International Business Machines Corporation said Wednesday that it will invest $3 billion over the next five years on developing new computer chip technology.
With this announcement, IBM is addressing two main goals: 1) In a program called "7 nanometer and beyond," IBM aims to scale down silicon chips to make them operate more efficiently and 2) to create new technologies that can act as alternatives to traditional silicon chips. IBM says these alternatives are necessary because of limitations posed by silicon-based chips. New computing platforms based on materials such as carbon nanotubes could allow for faster computing and use less energy.
Carbon nanotubes transistors, for example, are "less than half the size of the leading silicon technology" and can "be used to replace the transistors in chips that power data-crunching servers, high performing computers and ultra fast smart phones," according to an IBM release.
IBM views this research as a means of pushing to a future of computing that moves to a "post-silicon" era.
"In the next ten years computing hardware systems will be fundamentally different as our scientists and engineers push the limits of semiconductor innovations to explore the post-silicon future," says Tom Rosamilia, senior vice president of IBM Systems and Technology Group, in a release. "IBM Research and Development teams are creating breakthrough innovations that will fuel the next era of computing systems."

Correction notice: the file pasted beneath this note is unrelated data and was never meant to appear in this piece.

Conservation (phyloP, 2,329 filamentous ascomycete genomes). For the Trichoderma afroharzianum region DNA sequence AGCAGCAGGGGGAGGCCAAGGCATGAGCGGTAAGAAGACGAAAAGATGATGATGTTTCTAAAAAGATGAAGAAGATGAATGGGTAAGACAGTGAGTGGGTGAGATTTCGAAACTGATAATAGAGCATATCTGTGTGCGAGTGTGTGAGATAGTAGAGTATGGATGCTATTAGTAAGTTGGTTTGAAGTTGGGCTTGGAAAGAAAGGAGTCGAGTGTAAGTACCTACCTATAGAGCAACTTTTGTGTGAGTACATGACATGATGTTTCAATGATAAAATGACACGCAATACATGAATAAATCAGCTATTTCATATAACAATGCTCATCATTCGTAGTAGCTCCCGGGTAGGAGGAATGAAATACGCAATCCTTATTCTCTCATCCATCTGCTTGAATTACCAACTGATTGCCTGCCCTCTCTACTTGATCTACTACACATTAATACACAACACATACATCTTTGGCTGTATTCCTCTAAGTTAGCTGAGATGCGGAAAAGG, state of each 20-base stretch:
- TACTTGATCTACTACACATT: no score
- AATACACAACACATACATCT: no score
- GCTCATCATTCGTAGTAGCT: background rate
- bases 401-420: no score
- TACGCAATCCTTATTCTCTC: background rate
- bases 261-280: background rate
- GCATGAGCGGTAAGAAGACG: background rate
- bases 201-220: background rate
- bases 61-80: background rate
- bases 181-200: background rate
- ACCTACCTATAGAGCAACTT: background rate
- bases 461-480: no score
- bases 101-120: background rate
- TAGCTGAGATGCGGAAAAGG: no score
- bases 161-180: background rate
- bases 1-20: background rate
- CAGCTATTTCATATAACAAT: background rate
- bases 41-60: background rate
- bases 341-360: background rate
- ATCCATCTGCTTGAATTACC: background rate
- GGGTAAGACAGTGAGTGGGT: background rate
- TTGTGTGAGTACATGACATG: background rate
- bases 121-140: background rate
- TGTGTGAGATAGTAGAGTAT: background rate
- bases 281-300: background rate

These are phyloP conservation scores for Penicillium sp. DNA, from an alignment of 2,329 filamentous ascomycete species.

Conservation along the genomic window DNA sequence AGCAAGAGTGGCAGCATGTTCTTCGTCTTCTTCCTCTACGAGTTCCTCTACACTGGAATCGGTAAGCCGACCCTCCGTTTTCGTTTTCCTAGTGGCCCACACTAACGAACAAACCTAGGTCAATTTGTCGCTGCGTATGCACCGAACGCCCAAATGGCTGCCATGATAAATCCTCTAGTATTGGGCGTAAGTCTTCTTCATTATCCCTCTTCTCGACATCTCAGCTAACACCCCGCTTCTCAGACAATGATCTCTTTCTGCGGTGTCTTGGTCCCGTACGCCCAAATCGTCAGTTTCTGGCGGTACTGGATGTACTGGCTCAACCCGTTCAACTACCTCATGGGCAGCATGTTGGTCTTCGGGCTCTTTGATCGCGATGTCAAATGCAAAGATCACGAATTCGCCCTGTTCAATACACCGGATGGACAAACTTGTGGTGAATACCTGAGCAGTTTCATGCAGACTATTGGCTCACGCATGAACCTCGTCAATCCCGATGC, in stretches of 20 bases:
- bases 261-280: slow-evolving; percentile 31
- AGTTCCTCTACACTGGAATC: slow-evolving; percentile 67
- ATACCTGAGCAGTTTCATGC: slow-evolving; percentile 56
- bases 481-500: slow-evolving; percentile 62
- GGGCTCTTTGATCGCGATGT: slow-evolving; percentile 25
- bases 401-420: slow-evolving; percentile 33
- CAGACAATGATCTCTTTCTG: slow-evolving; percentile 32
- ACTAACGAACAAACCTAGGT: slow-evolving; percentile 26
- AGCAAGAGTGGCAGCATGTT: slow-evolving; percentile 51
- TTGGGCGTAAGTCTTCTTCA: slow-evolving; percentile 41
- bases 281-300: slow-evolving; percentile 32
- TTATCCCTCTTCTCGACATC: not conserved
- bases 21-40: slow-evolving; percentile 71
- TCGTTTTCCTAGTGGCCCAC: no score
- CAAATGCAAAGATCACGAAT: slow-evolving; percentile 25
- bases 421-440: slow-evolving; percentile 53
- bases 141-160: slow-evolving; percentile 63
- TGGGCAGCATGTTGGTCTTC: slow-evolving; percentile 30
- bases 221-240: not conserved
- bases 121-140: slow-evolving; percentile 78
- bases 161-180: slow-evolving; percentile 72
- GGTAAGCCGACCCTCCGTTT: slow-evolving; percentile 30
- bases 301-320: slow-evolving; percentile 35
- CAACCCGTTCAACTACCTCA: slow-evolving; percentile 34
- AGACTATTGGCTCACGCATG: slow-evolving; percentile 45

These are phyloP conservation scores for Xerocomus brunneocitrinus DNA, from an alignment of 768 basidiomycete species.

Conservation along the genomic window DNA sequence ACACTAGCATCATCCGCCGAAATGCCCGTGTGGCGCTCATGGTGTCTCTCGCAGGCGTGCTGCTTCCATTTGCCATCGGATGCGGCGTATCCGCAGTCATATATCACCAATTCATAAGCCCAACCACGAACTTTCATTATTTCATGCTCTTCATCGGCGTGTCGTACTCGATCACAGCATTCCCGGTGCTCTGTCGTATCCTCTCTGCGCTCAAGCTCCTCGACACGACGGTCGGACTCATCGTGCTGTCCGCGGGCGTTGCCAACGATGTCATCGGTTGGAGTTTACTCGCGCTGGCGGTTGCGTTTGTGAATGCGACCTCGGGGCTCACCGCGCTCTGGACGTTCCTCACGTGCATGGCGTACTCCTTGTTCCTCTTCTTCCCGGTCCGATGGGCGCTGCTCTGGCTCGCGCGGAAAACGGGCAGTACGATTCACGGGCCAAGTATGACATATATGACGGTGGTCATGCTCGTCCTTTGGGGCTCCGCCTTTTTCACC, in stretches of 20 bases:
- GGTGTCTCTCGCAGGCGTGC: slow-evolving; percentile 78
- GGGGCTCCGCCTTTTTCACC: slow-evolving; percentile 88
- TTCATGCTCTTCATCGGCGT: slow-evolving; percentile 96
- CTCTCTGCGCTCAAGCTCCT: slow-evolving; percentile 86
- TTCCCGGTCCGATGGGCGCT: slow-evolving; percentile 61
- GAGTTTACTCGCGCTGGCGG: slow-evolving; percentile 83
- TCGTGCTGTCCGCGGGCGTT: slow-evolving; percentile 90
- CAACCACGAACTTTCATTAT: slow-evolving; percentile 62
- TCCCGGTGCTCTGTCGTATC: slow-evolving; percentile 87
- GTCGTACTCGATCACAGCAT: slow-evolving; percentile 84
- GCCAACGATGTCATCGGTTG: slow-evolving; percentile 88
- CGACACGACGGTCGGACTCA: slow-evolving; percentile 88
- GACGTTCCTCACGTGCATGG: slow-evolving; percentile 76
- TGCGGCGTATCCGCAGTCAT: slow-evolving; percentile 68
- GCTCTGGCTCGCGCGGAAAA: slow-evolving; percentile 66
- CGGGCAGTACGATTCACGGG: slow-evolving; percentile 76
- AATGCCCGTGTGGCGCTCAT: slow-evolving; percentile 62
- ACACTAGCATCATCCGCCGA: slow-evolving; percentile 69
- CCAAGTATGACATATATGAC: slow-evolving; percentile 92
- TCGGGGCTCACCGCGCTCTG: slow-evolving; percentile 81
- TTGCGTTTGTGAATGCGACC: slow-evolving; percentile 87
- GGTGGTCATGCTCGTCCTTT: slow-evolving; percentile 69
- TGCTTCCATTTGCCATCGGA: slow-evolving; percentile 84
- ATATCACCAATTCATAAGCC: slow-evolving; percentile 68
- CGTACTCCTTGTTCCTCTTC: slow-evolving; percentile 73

This announcement comes at a time when IBM's hardware sales are down. In the first fiscal quarter of 2014, IBM's hardware sales totaled $2.4 billion, a 23 percent decrease from the previous year. Overall, the company took in less quarterly revenue than any other time in the last five years.
Last year, IBM spent more than $6 billion on research and development, which means this announcement is more or less in line with its recent trends of research investment, notes The Wall Street Journal.
With IBM sensing the end of silicon computing, it is hedging its bets by expanding its scope to focus on complementary metal-oxide semiconductor technology, otherwise known as CMOS.
"These are essential ingredients in delivering the kind of performance the world will demand. The world is demanding it now and will continue to demand it for the next 10 years," Mr. Rosamilia told Reuters.
Still, this move does not mean IBM is abandoning silicon entirely. Rather, it is preparing for a future that shifts away from Moore's Law, the theory named for Intel co-founder Gordon Moore that states that transistors on a chip will double in number every two years.
"IBM is not giving up on silicon, but it is saying it’s time to place an array of bets, and to move beyond silicon," Richard Doherty, an analyst at Envisioneering, a technology research firm, told The New York Times.
"You might say this is not a good time to be in the silicon chip business, but it is a great time to be ready for the next thing. This is the next thing," Mr. Doherty told Reuters.
IBM will also continue to fund its research through university partnerships in its efforts to push to the future of the semiconductor industry.